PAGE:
Many people, critics included, considered Vonnegut a pessimist, an unhappy man writing dark humor as a personal therapy. But Vonnegut was not a pessimist. He was at his core one of the world's great optimists, an idealist who believed deeply in the irrepressible goodness of man. He once wrote that "Robin Hood" and the New Testament were the most revolutionary books of all time because they showed us a world in which people loved one another and looked out for the less fortunate. He wrote to remind us that people are lonely and that we have it in our own power to solve our own loneliness and the loneliness of our neighbors -- by loving one another, and building communities in which we all have the support we need to live.
Live by the foma that make you
brave and kind and healthy and happy.
I had the good fortune to see Kurt Vonnegut speak at the Wharton Center in East Lansing when I was a graduate student at Michigan State. I had the greater good fortune to see him speak when he visited UNI in the late 1990s. Then I saw his public talk, but I also sat in on a talk he gave to a foreign language class, on writing and translation. I also was able to sit in on his intimate meeting with the school's English Club, where he sat patiently in a small crowded room and told stories, answered questions, and generally fascinated awestruck fans, whether college students or old fogies like me. I am forever in the debt of the former student who let me know about those side events and made sure that I could be there with the students.
Sometimes the pool-pah
exceeds the power of humans to comment.
On aging, Vonnegut once said, "When Hemingway killed himself he put a period at the end of his life; old age is more like a semicolon." But I often think of Vonnegut staring down death and God himself in the form of old Bokonon, the shadow protagonist of his classic Cat's Cradle:
If I were a younger man, I would write a history of human stupidity; and I would climb to the top of Mount McCabe and lie down on my back with my history for a pillow; and I would take from the ground some of the blue-white poison that makes statues of men; and I would make a statue of myself, lying on my back, grinning horribly, and thumbing my nose at You Know Who.
The blue-white poison was, of course, Ice Nine. These days, that is the name of my rotisserie baseball team. I've used Vonnegut's words as names many times. Back at Ball State, my College Bowl team was named Slaughterhouse Five. (With our alternate, we were five.)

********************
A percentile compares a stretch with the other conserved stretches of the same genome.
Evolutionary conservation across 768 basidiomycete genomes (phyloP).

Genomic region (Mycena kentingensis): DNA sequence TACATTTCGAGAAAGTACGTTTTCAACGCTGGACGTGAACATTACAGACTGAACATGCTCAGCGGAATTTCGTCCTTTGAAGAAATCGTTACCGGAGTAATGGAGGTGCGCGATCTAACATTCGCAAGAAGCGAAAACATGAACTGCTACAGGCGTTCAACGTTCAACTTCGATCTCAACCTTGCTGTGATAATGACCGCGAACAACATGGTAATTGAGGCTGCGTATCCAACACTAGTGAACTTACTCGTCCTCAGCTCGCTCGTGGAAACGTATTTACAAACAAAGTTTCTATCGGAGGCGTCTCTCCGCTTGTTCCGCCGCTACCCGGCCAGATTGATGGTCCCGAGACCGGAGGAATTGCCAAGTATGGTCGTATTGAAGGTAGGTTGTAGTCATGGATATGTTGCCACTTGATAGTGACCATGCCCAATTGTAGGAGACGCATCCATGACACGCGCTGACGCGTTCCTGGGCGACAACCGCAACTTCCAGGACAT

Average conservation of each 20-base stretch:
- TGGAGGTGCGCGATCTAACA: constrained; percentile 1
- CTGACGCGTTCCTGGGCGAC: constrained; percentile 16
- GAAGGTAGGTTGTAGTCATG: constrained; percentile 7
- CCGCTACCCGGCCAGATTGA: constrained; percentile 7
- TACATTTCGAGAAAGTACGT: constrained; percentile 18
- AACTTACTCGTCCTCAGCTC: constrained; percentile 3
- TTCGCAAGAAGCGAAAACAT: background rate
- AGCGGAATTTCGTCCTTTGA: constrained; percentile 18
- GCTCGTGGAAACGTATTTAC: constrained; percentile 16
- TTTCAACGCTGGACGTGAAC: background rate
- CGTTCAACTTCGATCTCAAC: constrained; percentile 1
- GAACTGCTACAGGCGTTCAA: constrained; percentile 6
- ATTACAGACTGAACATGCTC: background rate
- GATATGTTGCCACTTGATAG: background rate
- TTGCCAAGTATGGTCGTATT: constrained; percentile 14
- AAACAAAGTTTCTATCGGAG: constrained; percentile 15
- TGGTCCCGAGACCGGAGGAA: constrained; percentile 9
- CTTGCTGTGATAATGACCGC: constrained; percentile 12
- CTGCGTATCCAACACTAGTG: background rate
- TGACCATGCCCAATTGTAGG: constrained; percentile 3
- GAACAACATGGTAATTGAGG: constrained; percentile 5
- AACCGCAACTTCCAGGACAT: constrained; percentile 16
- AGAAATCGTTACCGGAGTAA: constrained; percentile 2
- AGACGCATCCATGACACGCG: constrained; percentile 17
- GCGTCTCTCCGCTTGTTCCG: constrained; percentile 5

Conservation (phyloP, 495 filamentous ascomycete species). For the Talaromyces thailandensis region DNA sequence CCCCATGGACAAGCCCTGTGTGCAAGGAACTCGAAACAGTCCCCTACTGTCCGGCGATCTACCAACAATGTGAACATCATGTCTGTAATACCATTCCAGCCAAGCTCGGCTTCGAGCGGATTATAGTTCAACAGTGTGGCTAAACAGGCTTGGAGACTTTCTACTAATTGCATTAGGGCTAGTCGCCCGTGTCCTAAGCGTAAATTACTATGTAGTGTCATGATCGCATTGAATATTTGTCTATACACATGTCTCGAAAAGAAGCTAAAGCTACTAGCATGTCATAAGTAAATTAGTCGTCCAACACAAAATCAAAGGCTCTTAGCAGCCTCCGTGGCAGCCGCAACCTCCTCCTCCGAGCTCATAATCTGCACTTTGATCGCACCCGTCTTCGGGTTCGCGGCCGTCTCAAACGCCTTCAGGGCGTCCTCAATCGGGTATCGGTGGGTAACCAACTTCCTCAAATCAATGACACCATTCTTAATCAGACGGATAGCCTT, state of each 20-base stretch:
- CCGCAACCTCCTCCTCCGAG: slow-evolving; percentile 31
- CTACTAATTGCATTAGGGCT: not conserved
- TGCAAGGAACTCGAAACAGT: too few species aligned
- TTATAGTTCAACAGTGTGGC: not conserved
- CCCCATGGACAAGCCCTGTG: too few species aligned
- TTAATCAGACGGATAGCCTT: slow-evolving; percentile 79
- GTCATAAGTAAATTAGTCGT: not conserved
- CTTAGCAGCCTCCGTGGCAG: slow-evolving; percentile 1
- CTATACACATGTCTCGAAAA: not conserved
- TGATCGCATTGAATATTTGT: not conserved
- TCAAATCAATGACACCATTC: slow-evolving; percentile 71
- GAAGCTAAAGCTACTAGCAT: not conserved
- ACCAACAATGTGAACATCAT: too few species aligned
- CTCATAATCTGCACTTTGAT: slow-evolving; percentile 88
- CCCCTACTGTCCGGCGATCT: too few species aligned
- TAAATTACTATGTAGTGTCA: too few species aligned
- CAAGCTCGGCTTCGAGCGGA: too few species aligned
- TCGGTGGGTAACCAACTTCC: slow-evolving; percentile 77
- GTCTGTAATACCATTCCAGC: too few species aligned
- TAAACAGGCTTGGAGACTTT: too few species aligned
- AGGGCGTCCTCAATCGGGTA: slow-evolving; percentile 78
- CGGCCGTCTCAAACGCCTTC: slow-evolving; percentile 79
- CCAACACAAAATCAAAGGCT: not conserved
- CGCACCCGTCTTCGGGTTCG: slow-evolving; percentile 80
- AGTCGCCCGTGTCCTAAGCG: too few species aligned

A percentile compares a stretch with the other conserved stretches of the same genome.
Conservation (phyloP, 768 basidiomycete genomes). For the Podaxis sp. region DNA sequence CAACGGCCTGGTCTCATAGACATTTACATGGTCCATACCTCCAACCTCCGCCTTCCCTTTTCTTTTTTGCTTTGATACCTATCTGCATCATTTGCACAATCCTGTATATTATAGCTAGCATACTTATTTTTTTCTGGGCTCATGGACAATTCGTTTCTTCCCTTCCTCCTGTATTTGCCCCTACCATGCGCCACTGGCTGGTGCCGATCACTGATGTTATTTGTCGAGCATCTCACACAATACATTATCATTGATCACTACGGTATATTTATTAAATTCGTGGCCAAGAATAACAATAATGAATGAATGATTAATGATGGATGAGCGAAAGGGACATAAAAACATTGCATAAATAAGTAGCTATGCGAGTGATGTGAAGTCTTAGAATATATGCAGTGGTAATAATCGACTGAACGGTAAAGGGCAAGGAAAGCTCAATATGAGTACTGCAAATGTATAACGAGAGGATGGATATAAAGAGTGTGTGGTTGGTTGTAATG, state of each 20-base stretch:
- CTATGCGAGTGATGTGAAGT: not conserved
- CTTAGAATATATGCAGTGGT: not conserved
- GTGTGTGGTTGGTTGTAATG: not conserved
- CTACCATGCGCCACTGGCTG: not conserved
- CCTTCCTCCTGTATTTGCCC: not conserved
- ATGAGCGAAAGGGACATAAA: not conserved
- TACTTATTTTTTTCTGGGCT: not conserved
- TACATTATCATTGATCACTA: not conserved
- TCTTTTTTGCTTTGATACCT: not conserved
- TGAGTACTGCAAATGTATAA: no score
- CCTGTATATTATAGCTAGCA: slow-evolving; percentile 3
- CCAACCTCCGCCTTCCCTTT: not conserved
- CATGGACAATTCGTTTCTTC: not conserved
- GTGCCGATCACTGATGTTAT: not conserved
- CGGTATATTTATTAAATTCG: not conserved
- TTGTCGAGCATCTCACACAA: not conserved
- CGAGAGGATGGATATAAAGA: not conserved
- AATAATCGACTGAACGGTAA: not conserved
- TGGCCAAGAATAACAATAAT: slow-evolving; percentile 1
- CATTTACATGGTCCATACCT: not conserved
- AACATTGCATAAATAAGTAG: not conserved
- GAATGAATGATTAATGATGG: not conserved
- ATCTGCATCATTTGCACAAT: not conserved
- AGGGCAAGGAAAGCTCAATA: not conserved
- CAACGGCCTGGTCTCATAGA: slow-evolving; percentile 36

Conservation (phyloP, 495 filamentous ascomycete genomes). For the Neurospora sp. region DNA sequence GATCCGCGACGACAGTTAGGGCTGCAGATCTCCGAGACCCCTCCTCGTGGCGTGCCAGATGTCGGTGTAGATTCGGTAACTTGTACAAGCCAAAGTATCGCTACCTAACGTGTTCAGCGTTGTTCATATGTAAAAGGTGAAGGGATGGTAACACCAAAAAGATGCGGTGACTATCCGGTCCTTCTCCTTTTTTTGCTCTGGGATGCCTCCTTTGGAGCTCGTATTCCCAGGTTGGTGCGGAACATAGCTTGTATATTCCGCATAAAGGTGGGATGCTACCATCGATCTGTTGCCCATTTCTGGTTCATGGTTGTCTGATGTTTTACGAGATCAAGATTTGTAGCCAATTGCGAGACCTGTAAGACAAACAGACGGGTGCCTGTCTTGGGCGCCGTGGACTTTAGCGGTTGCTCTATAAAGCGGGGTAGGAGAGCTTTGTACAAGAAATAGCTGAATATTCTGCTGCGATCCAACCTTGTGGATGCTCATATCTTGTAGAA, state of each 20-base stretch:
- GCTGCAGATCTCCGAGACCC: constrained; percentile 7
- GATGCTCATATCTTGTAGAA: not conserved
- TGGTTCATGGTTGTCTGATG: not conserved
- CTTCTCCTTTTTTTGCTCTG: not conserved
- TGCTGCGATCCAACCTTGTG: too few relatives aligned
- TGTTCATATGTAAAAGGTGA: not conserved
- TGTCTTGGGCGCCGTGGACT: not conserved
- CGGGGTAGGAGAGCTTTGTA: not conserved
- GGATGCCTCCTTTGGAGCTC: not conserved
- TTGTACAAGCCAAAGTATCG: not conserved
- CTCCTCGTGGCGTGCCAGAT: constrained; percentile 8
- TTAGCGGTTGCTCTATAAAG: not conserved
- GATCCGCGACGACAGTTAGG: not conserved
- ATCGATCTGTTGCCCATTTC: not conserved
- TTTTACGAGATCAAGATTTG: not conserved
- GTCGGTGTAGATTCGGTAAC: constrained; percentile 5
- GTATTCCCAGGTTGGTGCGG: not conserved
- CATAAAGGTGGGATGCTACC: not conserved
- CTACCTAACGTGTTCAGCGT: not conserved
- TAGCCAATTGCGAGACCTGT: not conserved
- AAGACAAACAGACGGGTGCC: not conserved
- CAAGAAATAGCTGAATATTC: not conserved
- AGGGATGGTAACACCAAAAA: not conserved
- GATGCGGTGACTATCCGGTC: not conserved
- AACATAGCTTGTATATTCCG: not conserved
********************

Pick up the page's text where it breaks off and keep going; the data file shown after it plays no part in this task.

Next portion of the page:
Kurt Vonnegut was without question my favorite writer. I spent teenage years reading Slaughterhouse Five and Cat's Cradle, Welcome to the Monkey House and Slapstick, The Sirens of Titan and Breakfast of Champions and Player Piano, the wonderfully touching God Bless You, Mr. Rosewater and the haunting Mother Night. Later I came to love Jailbird and Galapagos, Deadeye Dick and Hocus Pocus and especially Bluebeard. I reveled in his autobiographical collages, too, Wampeters, Foma, and Granfalloons, Palm Sunday, Fates Worse Than Death, and Timequake. His works affected me as much or more than those of any of the classic writers feted by university professors and critics.
The world is a lesser place today. But I am happy for the words he left us.
Tiger gotta hunt.
Bird gotta fly.
Man gotta sit and wonder why, why, why.
Tiger gotta sleep.
Bird gotta land.
Man gotta tell himself he understand.
If you've never read any Vonnegut, try it sometime. Start with Slaughterhouse Five or Cat's Cradle, both novels, or Welcome to the Monkey House, a collection of his short stories. Some of his short stories are simply stellar. If you like Cat's Cradle, check out my tabulation of The Books of Bokonon, which is proof that a grown man can still be smitten with a really good book.
And, yes, I still lust after naming my blog The Euphio Question.
Rest in peace, Kurt.
Negative splits are usually a good thing. A negative PR is usually not.
In the last fours days, I have recorded a dubious achievement. I have run my slowest time ever on three different routes, ranging from 3 miles to 9 miles. And these times weren't close to what I expect. The only thing that saved me from the more dubious four-for-four was the 1.5 miles yesterday in the middle of a 5.5-mile route on which I picked up my pace to something speakable.
My rationalization is that this downturn in speed is the result of running a few more miles again plus my first interval workout in seven months -- a 5x800m, 6.5-mile workout last Friday.
UPDATE: I almost made it four for five this morning, but I came in a minute or two under my slowest time for the route in question. Of course, that slowest time had been run in 8" of slushy snow, a year ago December! Rationalizing this one would have been even easier to make, as I ran an extra four miles with a student last night and my legs should be a bit more tired than usual. Besides, both the run last night and the one this morning were also done in 4-5" of slushy snow as well. I don't usually plan on snow runs for mid-April, but at least it was nice to break a fresh pack of snow one last time before spring arrives for good.
For a good laugh, take a look at Jeff Overbey's "considered harmful" considered harmful web page. He writes: